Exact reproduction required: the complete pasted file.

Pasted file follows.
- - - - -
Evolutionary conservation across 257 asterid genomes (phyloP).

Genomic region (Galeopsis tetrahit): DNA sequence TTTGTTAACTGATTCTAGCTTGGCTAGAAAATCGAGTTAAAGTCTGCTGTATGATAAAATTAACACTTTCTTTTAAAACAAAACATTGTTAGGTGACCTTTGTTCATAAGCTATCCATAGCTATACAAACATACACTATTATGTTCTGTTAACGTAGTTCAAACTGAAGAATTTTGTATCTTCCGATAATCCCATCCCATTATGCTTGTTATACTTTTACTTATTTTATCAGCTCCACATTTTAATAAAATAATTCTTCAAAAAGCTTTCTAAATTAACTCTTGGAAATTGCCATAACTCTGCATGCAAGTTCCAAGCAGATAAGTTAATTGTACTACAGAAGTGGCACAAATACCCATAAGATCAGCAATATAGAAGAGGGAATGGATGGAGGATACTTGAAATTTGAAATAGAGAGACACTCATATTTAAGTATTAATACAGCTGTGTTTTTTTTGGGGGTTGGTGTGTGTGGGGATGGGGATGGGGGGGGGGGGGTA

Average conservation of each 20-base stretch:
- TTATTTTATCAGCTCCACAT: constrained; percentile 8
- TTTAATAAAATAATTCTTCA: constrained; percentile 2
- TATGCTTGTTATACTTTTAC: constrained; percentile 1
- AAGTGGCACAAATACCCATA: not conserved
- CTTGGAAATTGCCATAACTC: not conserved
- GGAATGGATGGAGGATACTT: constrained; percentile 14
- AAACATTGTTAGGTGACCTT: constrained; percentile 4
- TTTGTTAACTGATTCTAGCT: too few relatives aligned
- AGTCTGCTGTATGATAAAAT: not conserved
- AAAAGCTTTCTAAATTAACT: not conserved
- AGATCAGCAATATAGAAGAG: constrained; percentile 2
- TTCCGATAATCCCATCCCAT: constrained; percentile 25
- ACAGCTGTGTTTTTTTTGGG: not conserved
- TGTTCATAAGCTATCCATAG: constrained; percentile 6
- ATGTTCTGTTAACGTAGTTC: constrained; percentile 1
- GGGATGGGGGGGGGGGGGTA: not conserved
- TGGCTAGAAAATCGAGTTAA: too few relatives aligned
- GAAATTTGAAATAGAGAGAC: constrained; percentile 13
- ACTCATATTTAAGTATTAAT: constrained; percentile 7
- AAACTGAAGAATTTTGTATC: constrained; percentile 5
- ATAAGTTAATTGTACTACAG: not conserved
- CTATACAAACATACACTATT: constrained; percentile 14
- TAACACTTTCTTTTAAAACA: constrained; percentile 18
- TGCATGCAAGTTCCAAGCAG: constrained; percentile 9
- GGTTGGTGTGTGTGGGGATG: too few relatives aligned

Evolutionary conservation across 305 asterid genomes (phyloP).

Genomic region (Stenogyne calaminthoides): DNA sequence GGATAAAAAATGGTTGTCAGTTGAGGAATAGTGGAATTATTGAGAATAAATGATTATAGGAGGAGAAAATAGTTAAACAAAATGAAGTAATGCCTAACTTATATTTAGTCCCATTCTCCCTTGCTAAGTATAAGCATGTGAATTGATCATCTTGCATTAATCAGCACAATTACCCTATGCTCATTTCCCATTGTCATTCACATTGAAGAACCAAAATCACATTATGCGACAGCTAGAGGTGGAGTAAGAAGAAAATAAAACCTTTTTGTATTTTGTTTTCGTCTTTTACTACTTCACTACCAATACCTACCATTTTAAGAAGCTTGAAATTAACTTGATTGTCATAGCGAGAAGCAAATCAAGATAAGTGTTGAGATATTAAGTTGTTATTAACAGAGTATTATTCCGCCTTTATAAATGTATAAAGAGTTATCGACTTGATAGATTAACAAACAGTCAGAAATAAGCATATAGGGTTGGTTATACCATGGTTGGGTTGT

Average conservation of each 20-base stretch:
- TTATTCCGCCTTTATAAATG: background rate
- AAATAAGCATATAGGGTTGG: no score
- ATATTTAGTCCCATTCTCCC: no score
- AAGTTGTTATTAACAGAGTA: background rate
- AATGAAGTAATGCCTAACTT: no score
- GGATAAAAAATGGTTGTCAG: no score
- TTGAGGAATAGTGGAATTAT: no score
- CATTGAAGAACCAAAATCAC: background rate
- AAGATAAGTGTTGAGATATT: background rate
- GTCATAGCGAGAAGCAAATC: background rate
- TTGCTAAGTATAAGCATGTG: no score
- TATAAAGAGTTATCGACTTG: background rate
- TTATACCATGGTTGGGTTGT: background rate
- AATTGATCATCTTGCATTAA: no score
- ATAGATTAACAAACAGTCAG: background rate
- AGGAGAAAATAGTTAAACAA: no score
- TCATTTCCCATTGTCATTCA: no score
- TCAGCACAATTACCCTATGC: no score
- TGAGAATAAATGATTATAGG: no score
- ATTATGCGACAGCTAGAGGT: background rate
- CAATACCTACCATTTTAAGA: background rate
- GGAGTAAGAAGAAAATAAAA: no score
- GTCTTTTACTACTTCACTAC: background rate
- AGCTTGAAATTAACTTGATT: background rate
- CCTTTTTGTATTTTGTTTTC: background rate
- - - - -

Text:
Evolutionary conservation across 257 asterid genomes (phyloP).

Genomic region (Galeopsis tetrahit): DNA sequence TTTGTTAACTGATTCTAGCTTGGCTAGAAAATCGAGTTAAAGTCTGCTGTATGATAAAATTAACACTTTCTTTTAAAACAAAACATTGTTAGGTGACCTTTGTTCATAAGCTATCCATAGCTATACAAACATACACTATTATGTTCTGTTAACGTAGTTCAAACTGAAGAATTTTGTATCTTCCGATAATCCCATCCCATTATGCTTGTTATACTTTTACTTATTTTATCAGCTCCACATTTTAATAAAATAATTCTTCAAAAAGCTTTCTAAATTAACTCTTGGAAATTGCCATAACTCTGCATGCAAGTTCCAAGCAGATAAGTTAATTGTACTACAGAAGTGGCACAAATACCCATAAGATCAGCAATATAGAAGAGGGAATGGATGGAGGATACTTGAAATTTGAAATAGAGAGACACTCATATTTAAGTATTAATACAGCTGTGTTTTTTTTGGGGGTTGGTGTGTGTGGGGATGGGGATGGGGGGGGGGGGGTA

Average conservation of each 20-base stretch:
- TTATTTTATCAGCTCCACAT: constrained; percentile 8
- TTTAATAAAATAATTCTTCA: constrained; percentile 2
- TATGCTTGTTATACTTTTAC: constrained; percentile 1
- AAGTGGCACAAATACCCATA: not conserved
- CTTGGAAATTGCCATAACTC: not conserved
- GGAATGGATGGAGGATACTT: constrained; percentile 14
- AAACATTGTTAGGTGACCTT: constrained; percentile 4
- TTTGTTAACTGATTCTAGCT: too few relatives aligned
- AGTCTGCTGTATGATAAAAT: not conserved
- AAAAGCTTTCTAAATTAACT: not conserved
- AGATCAGCAATATAGAAGAG: constrained; percentile 2
- TTCCGATAATCCCATCCCAT: constrained; percentile 25
- ACAGCTGTGTTTTTTTTGGG: not conserved
- TGTTCATAAGCTATCCATAG: constrained; percentile 6
- ATGTTCTGTTAACGTAGTTC: constrained; percentile 1
- GGGATGGGGGGGGGGGGGTA: not conserved
- TGGCTAGAAAATCGAGTTAA: too few relatives aligned
- GAAATTTGAAATAGAGAGAC: constrained; percentile 13
- ACTCATATTTAAGTATTAAT: constrained; percentile 7
- AAACTGAAGAATTTTGTATC: constrained; percentile 5
- ATAAGTTAATTGTACTACAG: not conserved
- CTATACAAACATACACTATT: constrained; percentile 14
- TAACACTTTCTTTTAAAACA: constrained; percentile 18
- TGCATGCAAGTTCCAAGCAG: constrained; percentile 9
- GGTTGGTGTGTGTGGGGATG: too few relatives aligned

Evolutionary conservation across 305 asterid genomes (phyloP).

Genomic region (Stenogyne calaminthoides): DNA sequence GGATAAAAAATGGTTGTCAGTTGAGGAATAGTGGAATTATTGAGAATAAATGATTATAGGAGGAGAAAATAGTTAAACAAAATGAAGTAATGCCTAACTTATATTTAGTCCCATTCTCCCTTGCTAAGTATAAGCATGTGAATTGATCATCTTGCATTAATCAGCACAATTACCCTATGCTCATTTCCCATTGTCATTCACATTGAAGAACCAAAATCACATTATGCGACAGCTAGAGGTGGAGTAAGAAGAAAATAAAACCTTTTTGTATTTTGTTTTCGTCTTTTACTACTTCACTACCAATACCTACCATTTTAAGAAGCTTGAAATTAACTTGATTGTCATAGCGAGAAGCAAATCAAGATAAGTGTTGAGATATTAAGTTGTTATTAACAGAGTATTATTCCGCCTTTATAAATGTATAAAGAGTTATCGACTTGATAGATTAACAAACAGTCAGAAATAAGCATATAGGGTTGGTTATACCATGGTTGGGTTGT

Average conservation of each 20-base stretch:
- TTATTCCGCCTTTATAAATG: background rate
- AAATAAGCATATAGGGTTGG: no score
- ATATTTAGTCCCATTCTCCC: no score
- AAGTTGTTATTAACAGAGTA: background rate
- AATGAAGTAATGCCTAACTT: no score
- GGATAAAAAATGGTTGTCAG: no score
- TTGAGGAATAGTGGAATTAT: no score
- CATTGAAGAACCAAAATCAC: background rate
- AAGATAAGTGTTGAGATATT: background rate
- GTCATAGCGAGAAGCAAATC: background rate
- TTGCTAAGTATAAGCATGTG: no score
- TATAAAGAGTTATCGACTTG: background rate
- TTATACCATGGTTGGGTTGT: background rate
- AATTGATCATCTTGCATTAA: no score
- ATAGATTAACAAACAGTCAG: background rate
- AGGAGAAAATAGTTAAACAA: no score
- TCATTTCCCATTGTCATTCA: no score
- TCAGCACAATTACCCTATGC: no score
- TGAGAATAAATGATTATAGG: no score
- ATTATGCGACAGCTAGAGGT: background rate
- CAATACCTACCATTTTAAGA: background rate
- GGAGTAAGAAGAAAATAAAA: no score
- GTCTTTTACTACTTCACTAC: background rate
- AGCTTGAAATTAACTTGATT: background rate
- CCTTTTTGTATTTTGTTTTC: background rate